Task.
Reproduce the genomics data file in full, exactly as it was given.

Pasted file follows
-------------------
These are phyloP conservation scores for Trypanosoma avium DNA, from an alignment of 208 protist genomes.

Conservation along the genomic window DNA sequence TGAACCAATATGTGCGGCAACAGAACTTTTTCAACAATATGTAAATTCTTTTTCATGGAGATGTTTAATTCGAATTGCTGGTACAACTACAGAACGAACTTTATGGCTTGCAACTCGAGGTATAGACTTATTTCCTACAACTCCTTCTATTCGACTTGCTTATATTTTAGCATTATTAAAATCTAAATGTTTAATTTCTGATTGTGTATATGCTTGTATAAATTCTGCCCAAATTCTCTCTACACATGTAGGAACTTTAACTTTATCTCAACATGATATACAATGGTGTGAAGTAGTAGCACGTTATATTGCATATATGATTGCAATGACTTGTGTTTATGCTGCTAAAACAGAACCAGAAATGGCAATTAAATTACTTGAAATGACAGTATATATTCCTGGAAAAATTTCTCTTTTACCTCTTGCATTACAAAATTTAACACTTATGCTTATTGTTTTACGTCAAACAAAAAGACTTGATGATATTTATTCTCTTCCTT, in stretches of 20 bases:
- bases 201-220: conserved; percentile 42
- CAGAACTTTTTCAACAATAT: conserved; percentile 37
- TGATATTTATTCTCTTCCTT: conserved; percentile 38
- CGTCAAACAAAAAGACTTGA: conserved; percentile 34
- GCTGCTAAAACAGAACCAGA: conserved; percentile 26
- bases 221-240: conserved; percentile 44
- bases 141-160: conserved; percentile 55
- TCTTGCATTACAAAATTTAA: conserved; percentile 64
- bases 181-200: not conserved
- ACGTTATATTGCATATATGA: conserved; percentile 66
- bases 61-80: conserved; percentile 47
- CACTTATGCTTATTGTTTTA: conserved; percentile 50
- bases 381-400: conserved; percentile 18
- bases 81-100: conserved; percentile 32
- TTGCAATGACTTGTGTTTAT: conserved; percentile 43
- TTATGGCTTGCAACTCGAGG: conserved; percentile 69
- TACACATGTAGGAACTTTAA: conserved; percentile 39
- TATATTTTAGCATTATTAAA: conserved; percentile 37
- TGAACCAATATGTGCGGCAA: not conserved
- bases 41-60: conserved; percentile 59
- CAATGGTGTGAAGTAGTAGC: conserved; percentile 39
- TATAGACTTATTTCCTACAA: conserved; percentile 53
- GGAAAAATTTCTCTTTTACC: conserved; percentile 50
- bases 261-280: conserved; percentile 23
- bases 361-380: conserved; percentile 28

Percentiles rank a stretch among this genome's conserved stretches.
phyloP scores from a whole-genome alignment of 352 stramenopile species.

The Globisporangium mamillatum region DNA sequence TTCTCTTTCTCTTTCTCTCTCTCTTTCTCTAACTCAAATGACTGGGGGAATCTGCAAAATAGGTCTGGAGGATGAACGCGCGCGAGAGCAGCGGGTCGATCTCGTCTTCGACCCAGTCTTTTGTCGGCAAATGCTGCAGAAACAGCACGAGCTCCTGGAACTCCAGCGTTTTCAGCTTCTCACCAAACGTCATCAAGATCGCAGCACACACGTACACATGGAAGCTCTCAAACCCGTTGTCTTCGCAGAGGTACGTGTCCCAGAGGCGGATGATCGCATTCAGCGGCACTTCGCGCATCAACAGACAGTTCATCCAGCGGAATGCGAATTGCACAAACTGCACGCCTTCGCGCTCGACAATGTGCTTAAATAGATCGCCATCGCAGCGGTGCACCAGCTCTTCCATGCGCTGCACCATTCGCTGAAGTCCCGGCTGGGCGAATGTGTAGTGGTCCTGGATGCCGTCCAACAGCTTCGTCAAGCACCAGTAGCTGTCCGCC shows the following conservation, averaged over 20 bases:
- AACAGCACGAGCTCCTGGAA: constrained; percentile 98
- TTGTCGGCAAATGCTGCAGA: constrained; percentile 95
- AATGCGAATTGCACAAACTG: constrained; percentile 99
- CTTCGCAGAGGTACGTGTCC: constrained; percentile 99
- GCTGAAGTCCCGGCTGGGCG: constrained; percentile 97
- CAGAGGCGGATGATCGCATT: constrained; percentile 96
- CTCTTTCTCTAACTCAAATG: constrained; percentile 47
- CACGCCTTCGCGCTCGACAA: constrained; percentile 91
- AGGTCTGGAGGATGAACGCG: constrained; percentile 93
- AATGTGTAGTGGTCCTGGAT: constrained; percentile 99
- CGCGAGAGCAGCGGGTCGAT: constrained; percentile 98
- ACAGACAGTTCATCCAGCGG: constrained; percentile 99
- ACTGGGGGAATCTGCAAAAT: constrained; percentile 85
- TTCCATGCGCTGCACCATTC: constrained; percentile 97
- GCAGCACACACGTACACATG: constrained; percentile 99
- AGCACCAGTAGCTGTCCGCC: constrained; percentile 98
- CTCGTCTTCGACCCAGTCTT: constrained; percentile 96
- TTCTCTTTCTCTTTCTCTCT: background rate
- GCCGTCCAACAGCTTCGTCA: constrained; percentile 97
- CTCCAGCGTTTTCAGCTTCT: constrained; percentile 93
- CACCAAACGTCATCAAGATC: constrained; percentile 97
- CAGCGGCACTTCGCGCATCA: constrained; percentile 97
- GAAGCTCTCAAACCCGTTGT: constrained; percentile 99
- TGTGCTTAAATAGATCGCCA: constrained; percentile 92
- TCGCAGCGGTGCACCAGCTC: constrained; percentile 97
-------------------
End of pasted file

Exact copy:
These are phyloP conservation scores for Trypanosoma avium DNA, from an alignment of 208 protist genomes.

Conservation along the genomic window DNA sequence TGAACCAATATGTGCGGCAACAGAACTTTTTCAACAATATGTAAATTCTTTTTCATGGAGATGTTTAATTCGAATTGCTGGTACAACTACAGAACGAACTTTATGGCTTGCAACTCGAGGTATAGACTTATTTCCTACAACTCCTTCTATTCGACTTGCTTATATTTTAGCATTATTAAAATCTAAATGTTTAATTTCTGATTGTGTATATGCTTGTATAAATTCTGCCCAAATTCTCTCTACACATGTAGGAACTTTAACTTTATCTCAACATGATATACAATGGTGTGAAGTAGTAGCACGTTATATTGCATATATGATTGCAATGACTTGTGTTTATGCTGCTAAAACAGAACCAGAAATGGCAATTAAATTACTTGAAATGACAGTATATATTCCTGGAAAAATTTCTCTTTTACCTCTTGCATTACAAAATTTAACACTTATGCTTATTGTTTTACGTCAAACAAAAAGACTTGATGATATTTATTCTCTTCCTT, in stretches of 20 bases:
- bases 201-220: conserved; percentile 42
- CAGAACTTTTTCAACAATAT: conserved; percentile 37
- TGATATTTATTCTCTTCCTT: conserved; percentile 38
- CGTCAAACAAAAAGACTTGA: conserved; percentile 34
- GCTGCTAAAACAGAACCAGA: conserved; percentile 26
- bases 221-240: conserved; percentile 44
- bases 141-160: conserved; percentile 55
- TCTTGCATTACAAAATTTAA: conserved; percentile 64
- bases 181-200: not conserved
- ACGTTATATTGCATATATGA: conserved; percentile 66
- bases 61-80: conserved; percentile 47
- CACTTATGCTTATTGTTTTA: conserved; percentile 50
- bases 381-400: conserved; percentile 18
- bases 81-100: conserved; percentile 32
- TTGCAATGACTTGTGTTTAT: conserved; percentile 43
- TTATGGCTTGCAACTCGAGG: conserved; percentile 69
- TACACATGTAGGAACTTTAA: conserved; percentile 39
- TATATTTTAGCATTATTAAA: conserved; percentile 37
- TGAACCAATATGTGCGGCAA: not conserved
- bases 41-60: conserved; percentile 59
- CAATGGTGTGAAGTAGTAGC: conserved; percentile 39
- TATAGACTTATTTCCTACAA: conserved; percentile 53
- GGAAAAATTTCTCTTTTACC: conserved; percentile 50
- bases 261-280: conserved; percentile 23
- bases 361-380: conserved; percentile 28

Percentiles rank a stretch among this genome's conserved stretches.
phyloP scores from a whole-genome alignment of 352 stramenopile species.

The Globisporangium mamillatum region DNA sequence TTCTCTTTCTCTTTCTCTCTCTCTTTCTCTAACTCAAATGACTGGGGGAATCTGCAAAATAGGTCTGGAGGATGAACGCGCGCGAGAGCAGCGGGTCGATCTCGTCTTCGACCCAGTCTTTTGTCGGCAAATGCTGCAGAAACAGCACGAGCTCCTGGAACTCCAGCGTTTTCAGCTTCTCACCAAACGTCATCAAGATCGCAGCACACACGTACACATGGAAGCTCTCAAACCCGTTGTCTTCGCAGAGGTACGTGTCCCAGAGGCGGATGATCGCATTCAGCGGCACTTCGCGCATCAACAGACAGTTCATCCAGCGGAATGCGAATTGCACAAACTGCACGCCTTCGCGCTCGACAATGTGCTTAAATAGATCGCCATCGCAGCGGTGCACCAGCTCTTCCATGCGCTGCACCATTCGCTGAAGTCCCGGCTGGGCGAATGTGTAGTGGTCCTGGATGCCGTCCAACAGCTTCGTCAAGCACCAGTAGCTGTCCGCC shows the following conservation, averaged over 20 bases:
- AACAGCACGAGCTCCTGGAA: constrained; percentile 98
- TTGTCGGCAAATGCTGCAGA: constrained; percentile 95
- AATGCGAATTGCACAAACTG: constrained; percentile 99
- CTTCGCAGAGGTACGTGTCC: constrained; percentile 99
- GCTGAAGTCCCGGCTGGGCG: constrained; percentile 97
- CAGAGGCGGATGATCGCATT: constrained; percentile 96
- CTCTTTCTCTAACTCAAATG: constrained; percentile 47
- CACGCCTTCGCGCTCGACAA: constrained; percentile 91
- AGGTCTGGAGGATGAACGCG: constrained; percentile 93
- AATGTGTAGTGGTCCTGGAT: constrained; percentile 99
- CGCGAGAGCAGCGGGTCGAT: constrained; percentile 98
- ACAGACAGTTCATCCAGCGG: constrained; percentile 99
- ACTGGGGGAATCTGCAAAAT: constrained; percentile 85
- TTCCATGCGCTGCACCATTC: constrained; percentile 97
- GCAGCACACACGTACACATG: constrained; percentile 99
- AGCACCAGTAGCTGTCCGCC: constrained; percentile 98
- CTCGTCTTCGACCCAGTCTT: constrained; percentile 96
- TTCTCTTTCTCTTTCTCTCT: background rate
- GCCGTCCAACAGCTTCGTCA: constrained; percentile 97
- CTCCAGCGTTTTCAGCTTCT: constrained; percentile 93
- CACCAAACGTCATCAAGATC: constrained; percentile 97
- CAGCGGCACTTCGCGCATCA: constrained; percentile 97
- GAAGCTCTCAAACCCGTTGT: constrained; percentile 99
- TGTGCTTAAATAGATCGCCA: constrained; percentile 92
- TCGCAGCGGTGCACCAGCTC: constrained; percentile 97